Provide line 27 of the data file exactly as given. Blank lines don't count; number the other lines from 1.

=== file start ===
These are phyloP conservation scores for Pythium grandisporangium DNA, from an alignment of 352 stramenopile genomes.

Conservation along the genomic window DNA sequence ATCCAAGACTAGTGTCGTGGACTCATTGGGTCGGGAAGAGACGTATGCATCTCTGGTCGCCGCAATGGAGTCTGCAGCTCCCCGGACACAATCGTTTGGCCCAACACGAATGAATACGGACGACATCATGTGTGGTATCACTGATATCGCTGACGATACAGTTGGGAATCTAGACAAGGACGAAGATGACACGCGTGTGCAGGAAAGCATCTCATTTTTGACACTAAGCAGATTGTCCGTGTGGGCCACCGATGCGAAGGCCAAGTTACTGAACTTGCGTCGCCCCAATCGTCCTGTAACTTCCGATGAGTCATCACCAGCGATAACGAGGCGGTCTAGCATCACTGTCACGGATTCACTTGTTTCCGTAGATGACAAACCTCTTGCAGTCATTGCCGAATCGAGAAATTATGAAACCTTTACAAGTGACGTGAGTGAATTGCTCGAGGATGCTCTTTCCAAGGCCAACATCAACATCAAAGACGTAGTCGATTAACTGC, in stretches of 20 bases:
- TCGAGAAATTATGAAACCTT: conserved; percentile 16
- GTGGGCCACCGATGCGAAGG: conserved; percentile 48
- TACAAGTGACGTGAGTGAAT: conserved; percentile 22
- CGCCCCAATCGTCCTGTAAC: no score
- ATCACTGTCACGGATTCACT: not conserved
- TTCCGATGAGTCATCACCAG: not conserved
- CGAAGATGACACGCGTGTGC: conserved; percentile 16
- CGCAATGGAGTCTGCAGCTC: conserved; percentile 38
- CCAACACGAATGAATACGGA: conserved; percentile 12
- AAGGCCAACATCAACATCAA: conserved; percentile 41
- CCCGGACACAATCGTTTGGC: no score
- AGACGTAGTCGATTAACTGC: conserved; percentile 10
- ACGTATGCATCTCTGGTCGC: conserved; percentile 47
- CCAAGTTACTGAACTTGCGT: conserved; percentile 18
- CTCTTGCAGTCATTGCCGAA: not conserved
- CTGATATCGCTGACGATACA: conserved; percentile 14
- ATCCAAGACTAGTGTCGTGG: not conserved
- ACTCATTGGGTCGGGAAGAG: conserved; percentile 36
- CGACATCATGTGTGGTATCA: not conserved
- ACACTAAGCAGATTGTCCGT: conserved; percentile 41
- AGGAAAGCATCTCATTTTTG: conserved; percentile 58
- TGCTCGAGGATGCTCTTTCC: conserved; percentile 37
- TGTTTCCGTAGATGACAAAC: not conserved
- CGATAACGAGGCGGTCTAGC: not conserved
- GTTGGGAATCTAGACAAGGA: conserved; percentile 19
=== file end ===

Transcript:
- GTTGGGAATCTAGACAAGGA: conserved; percentile 19